As the coronavirus made its way into America’s densely packed and heavily populated prisons and jails, many knew these conditions were ideal for the virus to transmit.
Many of the worst nightmares of advocates, lawmakers, and families came to fruition as the coronavirus struck behind bars at an alarming rate, and a policy brief from the Prison Policy Initiative (PPI) now confirms how incarcerated populations have served as a “super-spreader” to infect surrounding communities.
According to a new PPI report authored by Gregory Hooks, a sociology professor and researcher, and Wendy Sawyer, the Research Director at PPI, over half a million COVID-19 cases in America over the summer were the direct result of transmission of the virus through, into, and out of prisons and jails.
Those infected by the virus between May and August in counties are among those working in the facilities, the prisoners themselves, and individuals living near the facilities.
Levels of local incarceration directly impacted the number of COVID-19 cases in the geographic area. The transmission rate was exacerbated in nonmetro counties — rural areas or places with small cities that are not a part of a bigger metropolitan area — because of their higher inmate populations.
The same could be said for multi-county economic areas, where multiple or large prisons or jails are located, demonsrating to the PPI authors that the intersectional impact of mass incarceration and the virus does not stay localized behind bars.
“The trends in metro counties, on their face, are very concerning,” the authors write, adding that this is cause for alarm considering that many of these counties have several hundred thousand residents, and in a handful of counties, there’s over one million residents.
A County-by-County Analysis
“At the county level, as the concentration of incarcerated people increases, so did the severity of the county’s COVID-19 outbreak,” the researchers discovered.
To look at this from a statistical perspective, counties in America with low incarceration populations (0.004 incarcerated persons per square mile) saw less than two additional COVID-19 cases per 100,000 residents. The narrative changes when looking at Bureau of Economic Analysis (BEA) defined areas, mainly rural locations, with 1.8-3.44 incarcerated persons per square mile.
In this 90th and 95th percentile, mass incarceration contributed to an additional 10 cases per 100,000 residents.
Put simply, this increase in community spread as a direct result from mass incarceration is related to the sheer number of people that would come into contact with the carceral facilities: more people equals more risk.
The authors include that it’s important to note that these additional cases mentioned are among county residents. The statistics do not include the number of COVID-19 incarceree cases.
The researchers cite Marion County in Ohio as a prime example of this phenomenon. Marion County is a non-metro area, but there is high concentration of incarcerated people with 11.75 incarcerated persons per square mile (placing it well above the 95th percentile aforementioned).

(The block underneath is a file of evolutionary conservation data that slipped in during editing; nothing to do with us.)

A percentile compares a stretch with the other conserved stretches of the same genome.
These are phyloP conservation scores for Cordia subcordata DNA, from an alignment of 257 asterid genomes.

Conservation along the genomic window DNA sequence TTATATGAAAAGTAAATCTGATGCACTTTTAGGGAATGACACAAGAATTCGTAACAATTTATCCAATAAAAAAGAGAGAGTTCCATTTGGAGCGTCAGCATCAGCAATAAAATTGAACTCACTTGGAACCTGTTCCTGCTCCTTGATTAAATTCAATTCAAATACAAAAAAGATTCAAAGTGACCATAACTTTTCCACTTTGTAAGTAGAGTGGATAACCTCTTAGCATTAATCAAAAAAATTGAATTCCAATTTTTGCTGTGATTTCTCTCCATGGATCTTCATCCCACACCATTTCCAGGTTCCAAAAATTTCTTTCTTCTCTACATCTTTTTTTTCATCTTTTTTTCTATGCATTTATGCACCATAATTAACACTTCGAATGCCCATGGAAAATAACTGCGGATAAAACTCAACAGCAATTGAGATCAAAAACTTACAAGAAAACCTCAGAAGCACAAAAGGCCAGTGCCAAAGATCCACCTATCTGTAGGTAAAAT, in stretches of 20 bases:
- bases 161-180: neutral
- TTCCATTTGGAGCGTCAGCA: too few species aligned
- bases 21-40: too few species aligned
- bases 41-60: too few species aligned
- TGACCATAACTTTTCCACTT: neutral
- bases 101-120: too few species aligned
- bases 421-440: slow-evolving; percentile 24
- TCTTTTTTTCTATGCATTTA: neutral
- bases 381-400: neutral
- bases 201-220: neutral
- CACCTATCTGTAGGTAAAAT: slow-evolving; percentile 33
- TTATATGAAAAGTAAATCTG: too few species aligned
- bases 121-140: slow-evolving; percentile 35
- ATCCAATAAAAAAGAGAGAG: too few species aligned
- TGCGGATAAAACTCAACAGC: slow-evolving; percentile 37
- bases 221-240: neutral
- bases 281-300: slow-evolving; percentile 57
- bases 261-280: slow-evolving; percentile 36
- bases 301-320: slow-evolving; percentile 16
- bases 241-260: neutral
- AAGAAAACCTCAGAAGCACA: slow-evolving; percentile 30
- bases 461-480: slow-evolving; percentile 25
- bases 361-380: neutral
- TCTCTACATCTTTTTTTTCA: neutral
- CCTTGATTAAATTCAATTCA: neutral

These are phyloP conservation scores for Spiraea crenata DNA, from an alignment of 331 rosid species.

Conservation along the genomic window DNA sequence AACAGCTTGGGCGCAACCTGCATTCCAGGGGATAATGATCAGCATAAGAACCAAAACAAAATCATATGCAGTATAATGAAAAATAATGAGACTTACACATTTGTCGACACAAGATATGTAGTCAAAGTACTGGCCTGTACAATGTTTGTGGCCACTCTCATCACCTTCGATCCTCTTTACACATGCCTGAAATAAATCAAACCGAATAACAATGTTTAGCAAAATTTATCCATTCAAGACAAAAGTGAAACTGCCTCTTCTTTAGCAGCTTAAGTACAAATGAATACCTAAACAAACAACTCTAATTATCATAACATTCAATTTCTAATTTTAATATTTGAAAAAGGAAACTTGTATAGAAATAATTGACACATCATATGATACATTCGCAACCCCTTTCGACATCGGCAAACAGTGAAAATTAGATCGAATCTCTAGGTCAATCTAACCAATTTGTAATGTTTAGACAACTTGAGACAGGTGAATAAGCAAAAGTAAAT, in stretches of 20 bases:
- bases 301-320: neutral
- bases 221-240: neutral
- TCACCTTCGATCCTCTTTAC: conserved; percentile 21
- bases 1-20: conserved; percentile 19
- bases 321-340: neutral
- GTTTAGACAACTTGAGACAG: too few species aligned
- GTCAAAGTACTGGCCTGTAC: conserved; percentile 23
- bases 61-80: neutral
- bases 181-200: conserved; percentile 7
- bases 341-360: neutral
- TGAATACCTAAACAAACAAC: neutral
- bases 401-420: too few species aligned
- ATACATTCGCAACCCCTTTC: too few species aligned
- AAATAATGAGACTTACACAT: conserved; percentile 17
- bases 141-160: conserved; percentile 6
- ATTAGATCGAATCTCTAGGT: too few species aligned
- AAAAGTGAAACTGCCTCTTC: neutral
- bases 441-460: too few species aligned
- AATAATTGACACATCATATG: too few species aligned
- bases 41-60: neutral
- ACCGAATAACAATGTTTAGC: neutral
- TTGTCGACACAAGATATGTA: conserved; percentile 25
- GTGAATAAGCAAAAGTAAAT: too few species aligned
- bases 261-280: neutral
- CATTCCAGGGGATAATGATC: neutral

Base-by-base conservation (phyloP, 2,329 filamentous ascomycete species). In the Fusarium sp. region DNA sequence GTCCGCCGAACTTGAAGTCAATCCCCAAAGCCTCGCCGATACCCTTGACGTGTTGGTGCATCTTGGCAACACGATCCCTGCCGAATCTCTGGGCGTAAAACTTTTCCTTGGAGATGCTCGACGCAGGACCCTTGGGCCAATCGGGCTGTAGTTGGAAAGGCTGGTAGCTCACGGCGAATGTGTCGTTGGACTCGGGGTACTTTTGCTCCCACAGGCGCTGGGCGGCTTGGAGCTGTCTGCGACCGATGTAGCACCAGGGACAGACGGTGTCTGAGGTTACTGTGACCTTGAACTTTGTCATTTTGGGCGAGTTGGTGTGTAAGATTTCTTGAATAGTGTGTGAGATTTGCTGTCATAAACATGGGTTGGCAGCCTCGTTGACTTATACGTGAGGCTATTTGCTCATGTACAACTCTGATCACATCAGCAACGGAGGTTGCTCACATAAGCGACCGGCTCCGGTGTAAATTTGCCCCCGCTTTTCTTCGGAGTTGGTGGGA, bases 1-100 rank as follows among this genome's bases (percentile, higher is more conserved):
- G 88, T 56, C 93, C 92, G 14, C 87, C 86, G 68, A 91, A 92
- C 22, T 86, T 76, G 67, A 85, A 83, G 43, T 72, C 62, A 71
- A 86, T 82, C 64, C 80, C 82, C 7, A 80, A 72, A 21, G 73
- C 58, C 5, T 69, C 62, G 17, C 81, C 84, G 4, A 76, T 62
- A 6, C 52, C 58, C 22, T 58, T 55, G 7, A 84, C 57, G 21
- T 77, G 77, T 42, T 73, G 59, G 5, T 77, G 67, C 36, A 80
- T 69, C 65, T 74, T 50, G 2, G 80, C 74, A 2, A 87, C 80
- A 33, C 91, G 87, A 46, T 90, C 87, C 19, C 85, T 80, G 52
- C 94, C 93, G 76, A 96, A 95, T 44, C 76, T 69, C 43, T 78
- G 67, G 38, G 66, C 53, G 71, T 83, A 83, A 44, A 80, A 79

“According to this analysis, Marion County had an estimated additional 402 cases of COVID-19 per 100,000 residents between May 1st and August 1st that were linked to mass incarceration within the county,” the authors write.
To that end, BEA economic areas, or areas with the high incarceration populations, saw a steady increase of new virus cases due to high prison and jail populations regardless of rural or metropolitan counties.
Nationally, COVID-19 cases in these nonmetro counties and multicounty BEA economic areas “reached a tragic scale” as mass incarceration accounted for over half a million COVID-19 cases in just the three summer months studied.
Despite the fact that a team of regarded epidemiologists predicted early in the year that mass incarceration would lead to an uptick of cases in America, PPI researchers note that not much was done to heed their warnings.
Now, change must be made moving forward, they write.
“State and local leaders should be held accountable for dragging their feet when it came to reducing prison and jail populations,’’ the conclusions outline.
“But their inaction is part of a larger problem: our country’s inability to move away from mass incarceration, which leaders insist is necessary for public safety.”
Because of this and the uncovered data, the Prison Policy Initiative recommends that reducing the population behind bars is the only thing going to stop this crisis in its tracks.
To do this, the authors recommend policy-level changes for an increased use of clemency, parole expansion, and other de-population tactics to stop the virus’s spread.
They also suggest that we need to address the culture in our society that allows the use of “jails to manage social problems.”
That involves ending incarceration for behavior that could be handled through alternative strategies such as counselling or community involvement.
“With the pandemic dragging on, our ability to radically reduce our use of incarceration is now a life or death matter,” the writers conclude, noting that if lawmakers can’t make “swift changes” that we should brace ourselves for more COVID-19 outbreaks in carceral facilities.
Gregory Hooks is professor and chair of the Department of Sociology at McMaster University, and he frequently works with PPI for data analysis for prison research. Wendy Sawyer is the Research Director at the Prison Policy Initiative.
The full report can be accessed here.
This summary was prepared by TCR staff writer Andrea Cipriano.